Low Clearance

Topic 16347 | Page 2

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Chris (the chick)'s Comment
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Reminds me of when I was arriving at the George Washington Bridge toll plaza during rush hour. A trailer was wedged underneath to the side of me... Obviously didn't help the plaza traffic one bit LOL Believe I took a photo, no idea where it is, but I remember wondering how the heck while staring at it. Now I'm going to try find this pic, hmm.

The fact that clearances are not 100% dependable measurements (outdated, snow, etc) is scary, but if the clearances are already clearly marked as inadequate, then that's just driver negligence!

Farmerbob1's Comment
member avatar

Forgive my ignorance, but in the first picture I can almost understand. He had a mid roof and it went under without hitting. The Swift guy makes no sense. He/She had a full cab. At what point when his/her cab hit, did it not dawn on him/her to hit his/her brakes? How in the heck to you squish half your trailer AFTER the roof of your cab hits?

I don't get it. I guess that is why Claymore mines have "This side towards enemy" written on them. For those special people.

I'm NOT defending that the driver hit the bridge, but I want to make sure that you understand you are not fully appreciating reaction time and stopping distances.

Let's reconstruct, assuming the driver completely missed signs.

Assume the driver is going 25 miles per hour. A relatively normal in-town speed limit.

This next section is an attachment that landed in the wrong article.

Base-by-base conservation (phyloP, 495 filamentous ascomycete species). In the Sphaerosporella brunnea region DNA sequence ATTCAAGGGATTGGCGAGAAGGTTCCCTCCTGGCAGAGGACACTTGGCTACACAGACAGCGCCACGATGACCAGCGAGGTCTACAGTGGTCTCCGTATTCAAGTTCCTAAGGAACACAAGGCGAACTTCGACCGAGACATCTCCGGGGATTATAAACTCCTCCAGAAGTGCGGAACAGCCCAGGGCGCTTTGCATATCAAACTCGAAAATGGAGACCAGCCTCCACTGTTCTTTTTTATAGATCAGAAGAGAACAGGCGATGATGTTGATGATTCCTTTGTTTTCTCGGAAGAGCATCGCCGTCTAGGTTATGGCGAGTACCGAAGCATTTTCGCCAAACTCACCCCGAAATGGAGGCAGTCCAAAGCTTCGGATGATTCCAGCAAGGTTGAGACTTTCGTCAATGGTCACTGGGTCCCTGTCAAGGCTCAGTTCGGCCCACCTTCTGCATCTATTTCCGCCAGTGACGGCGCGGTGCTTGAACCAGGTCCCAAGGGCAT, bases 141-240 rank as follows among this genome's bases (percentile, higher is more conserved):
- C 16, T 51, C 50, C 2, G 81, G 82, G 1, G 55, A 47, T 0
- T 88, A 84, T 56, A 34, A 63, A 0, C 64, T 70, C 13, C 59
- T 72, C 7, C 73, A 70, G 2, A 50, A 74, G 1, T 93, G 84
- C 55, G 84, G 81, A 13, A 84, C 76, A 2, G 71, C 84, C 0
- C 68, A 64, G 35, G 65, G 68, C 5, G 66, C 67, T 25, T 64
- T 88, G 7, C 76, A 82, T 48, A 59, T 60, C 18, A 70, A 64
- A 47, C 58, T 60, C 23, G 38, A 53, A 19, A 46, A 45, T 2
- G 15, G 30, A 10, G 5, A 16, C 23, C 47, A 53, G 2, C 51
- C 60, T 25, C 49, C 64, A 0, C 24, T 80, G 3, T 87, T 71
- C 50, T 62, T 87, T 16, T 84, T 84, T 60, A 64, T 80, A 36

The day cab hits the bridge.

The driver has normal reaction times. He reacts one second after hitting the bridge by slamming on the brakes.

One second after he presses the brake pedal, the air brakes actually begin to work.

Two seconds have passed since the truck hit the bridge.

25 miles per hour is about 36 feet per second

The truck would have travelled 72 feet (the entire length of the truck) before the truck could even begin to start braking.

Day Cab:

A tractor which does not have a sleeper berth attached to it. Normally used for local routes where drivers go home every night.

HOS:

Hours Of Service

HOS refers to the logbook hours of service regulations.
LDRSHIP's Comment
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I can appreciate the delay in braking, but..... Idk. It is still hard for me to fathom doing that. I guess once I am out on the road it will make sense how someone could accomplish it.

G-Town's Comment
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I can appreciate the delay in braking, but..... Idk. It is still hard for me to fathom doing that. I guess once I am out on the road it will make sense how someone could accomplish it.

Same here.

How many bridge height warning signs did the driver see and ignore? Usually there is ample warning enabling us to avoid low overpasses.

Checked-out, fatigued, and/or not paying attention seem to be the obvious explanation (s). It's a preventable accident that carries very little leniency with trucking companies and is typically a fire able offense.